EXTRATERRESTRIAL INVESTIGATION Stephen Hawking to lead search for life near ‘ALIEN MEGASTRUCTURE’

A GROUP of scientists is preparing to finally solve the question of whether an «alien megastructure» is orbiting a distant star.

Professor Stephen Hawking will lead an £81 million project to discover whether aliens are responsible for the mysterious behaviour of a star called KIC 8462852, or Tabby’s Star.

Jason Wright believes a group of aliens may have built a civilisation in a large cluster just out of the Milky Way
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Jason Wright believes a group of aliens may have built a civilisation in a large cluster just out of the Milky Way
The star was spotted exhibiting a bizarre dimming behaviour which looked as if it was blinking.

This prompted the serious suggestion that the light pattern was caused by an «alien megastructure» orbiting the star and blocking out the light periodically.

Jason Wright of Penn State University said the bizarre signals around Tabby’s Star looked like something he would «expect an alien civilisation to build».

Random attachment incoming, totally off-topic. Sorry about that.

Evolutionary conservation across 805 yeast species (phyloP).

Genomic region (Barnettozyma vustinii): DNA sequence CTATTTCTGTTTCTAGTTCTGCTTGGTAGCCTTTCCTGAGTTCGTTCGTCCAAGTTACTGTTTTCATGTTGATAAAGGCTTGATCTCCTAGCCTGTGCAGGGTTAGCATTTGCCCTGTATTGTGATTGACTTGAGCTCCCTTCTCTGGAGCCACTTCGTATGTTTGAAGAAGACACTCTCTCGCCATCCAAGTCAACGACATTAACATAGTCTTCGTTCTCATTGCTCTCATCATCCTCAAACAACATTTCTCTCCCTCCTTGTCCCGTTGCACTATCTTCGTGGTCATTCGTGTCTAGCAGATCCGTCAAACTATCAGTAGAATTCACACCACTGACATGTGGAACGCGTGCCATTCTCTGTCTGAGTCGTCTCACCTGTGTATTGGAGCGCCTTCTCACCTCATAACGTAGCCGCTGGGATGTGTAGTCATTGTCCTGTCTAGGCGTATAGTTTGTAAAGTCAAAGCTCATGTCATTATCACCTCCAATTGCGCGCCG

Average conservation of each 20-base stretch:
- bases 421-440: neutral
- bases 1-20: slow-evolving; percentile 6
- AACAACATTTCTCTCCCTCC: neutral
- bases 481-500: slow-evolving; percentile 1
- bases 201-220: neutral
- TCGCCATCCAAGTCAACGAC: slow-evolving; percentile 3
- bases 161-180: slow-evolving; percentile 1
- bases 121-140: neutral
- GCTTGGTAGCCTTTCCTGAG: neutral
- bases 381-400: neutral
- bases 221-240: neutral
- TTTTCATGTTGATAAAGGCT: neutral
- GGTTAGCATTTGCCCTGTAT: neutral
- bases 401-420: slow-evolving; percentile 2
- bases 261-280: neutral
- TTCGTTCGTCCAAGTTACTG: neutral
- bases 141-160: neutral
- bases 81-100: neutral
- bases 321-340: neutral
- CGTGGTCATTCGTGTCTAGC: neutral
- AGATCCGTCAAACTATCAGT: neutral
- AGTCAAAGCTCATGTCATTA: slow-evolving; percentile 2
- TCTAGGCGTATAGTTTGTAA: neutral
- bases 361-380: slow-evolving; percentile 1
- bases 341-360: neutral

«I can’t figure this thing out and that’s why it’s so interesting, so cool – it just doesn’t seem to make sense,» he told The Independent.

Tabby’s Star lies just above the Milky Way and was first spotted in 2009 by the Kepler Space Telescope.

Initial analysis of the star suggested the possibility that it might be a ‘Dyson Sphere’, which is a massive structure capable of harvesting energy from nearby stars.

In a statement, Berkeley University’s Search for Extra Terrestrial Intelligence Institute director, Andrew Siemion, said: «Everyone, every SETI program telescope, I mean every astronomer that has any kind of telescope in any wavelength that can see Tabby’s star has looked at it.

«It’s been looked at with Hubble, it’s been looked at with Keck, it’s been looked at in the infrared and radio and high energy, and every possible thing you can imagine, including a whole range of SETI experiments. Nothing has been found.»

The study will start tonight with the analysis being conducted over eight hour periods, which will generate a whopping 29,200 hours worth of data over its lifespan.

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